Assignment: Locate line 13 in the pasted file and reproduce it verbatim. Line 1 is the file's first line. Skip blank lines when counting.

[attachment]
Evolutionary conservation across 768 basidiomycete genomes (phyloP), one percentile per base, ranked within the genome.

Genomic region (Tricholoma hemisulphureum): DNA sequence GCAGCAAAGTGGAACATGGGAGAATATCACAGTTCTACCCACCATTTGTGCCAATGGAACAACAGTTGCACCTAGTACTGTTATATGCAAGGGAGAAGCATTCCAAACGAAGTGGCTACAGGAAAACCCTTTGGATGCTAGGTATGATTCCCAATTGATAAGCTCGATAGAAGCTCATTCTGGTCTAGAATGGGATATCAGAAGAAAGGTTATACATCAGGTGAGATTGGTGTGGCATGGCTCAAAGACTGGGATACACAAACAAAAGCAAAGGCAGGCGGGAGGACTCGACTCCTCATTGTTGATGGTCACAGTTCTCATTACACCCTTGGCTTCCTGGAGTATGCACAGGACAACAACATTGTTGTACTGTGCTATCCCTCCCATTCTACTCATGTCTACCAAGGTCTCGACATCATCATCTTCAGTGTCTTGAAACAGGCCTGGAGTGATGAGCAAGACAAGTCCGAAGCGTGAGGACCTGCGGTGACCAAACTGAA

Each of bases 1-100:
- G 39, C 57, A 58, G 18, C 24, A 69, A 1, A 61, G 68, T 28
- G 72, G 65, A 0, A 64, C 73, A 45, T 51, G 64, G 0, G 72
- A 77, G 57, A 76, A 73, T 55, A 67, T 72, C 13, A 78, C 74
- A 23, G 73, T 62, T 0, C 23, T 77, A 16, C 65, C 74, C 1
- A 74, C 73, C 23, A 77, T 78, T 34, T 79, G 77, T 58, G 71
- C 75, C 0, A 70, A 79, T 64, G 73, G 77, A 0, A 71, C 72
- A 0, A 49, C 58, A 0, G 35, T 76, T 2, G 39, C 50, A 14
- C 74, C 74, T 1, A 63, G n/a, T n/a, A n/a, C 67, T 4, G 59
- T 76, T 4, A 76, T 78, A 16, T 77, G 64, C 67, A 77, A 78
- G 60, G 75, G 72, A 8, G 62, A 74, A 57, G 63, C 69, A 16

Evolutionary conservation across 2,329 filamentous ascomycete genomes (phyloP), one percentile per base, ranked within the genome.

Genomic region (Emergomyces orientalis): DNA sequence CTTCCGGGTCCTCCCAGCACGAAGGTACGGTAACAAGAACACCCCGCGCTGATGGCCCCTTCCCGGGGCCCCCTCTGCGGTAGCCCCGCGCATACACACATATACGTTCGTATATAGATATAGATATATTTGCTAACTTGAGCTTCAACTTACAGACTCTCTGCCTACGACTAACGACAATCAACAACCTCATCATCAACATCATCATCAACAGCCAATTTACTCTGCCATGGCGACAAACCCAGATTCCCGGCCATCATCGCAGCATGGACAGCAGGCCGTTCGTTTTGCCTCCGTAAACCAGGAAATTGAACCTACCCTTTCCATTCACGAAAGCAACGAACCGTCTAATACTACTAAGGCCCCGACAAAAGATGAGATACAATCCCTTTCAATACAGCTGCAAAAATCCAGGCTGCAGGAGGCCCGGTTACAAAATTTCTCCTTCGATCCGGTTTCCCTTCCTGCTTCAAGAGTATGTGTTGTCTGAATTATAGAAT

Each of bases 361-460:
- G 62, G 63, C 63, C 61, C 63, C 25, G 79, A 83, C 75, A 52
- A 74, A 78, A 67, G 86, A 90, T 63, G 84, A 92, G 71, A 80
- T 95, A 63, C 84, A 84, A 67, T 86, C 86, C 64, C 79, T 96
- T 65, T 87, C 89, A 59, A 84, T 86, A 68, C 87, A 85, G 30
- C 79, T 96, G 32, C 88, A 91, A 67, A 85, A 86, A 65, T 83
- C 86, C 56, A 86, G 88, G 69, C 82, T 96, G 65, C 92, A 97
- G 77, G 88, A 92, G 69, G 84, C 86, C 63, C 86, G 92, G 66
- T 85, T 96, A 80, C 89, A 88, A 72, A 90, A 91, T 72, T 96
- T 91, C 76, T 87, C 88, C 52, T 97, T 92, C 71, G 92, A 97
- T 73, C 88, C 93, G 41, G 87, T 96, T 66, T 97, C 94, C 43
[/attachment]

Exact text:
- G 60, G 75, G 72, A 8, G 62, A 74, A 57, G 63, C 69, A 16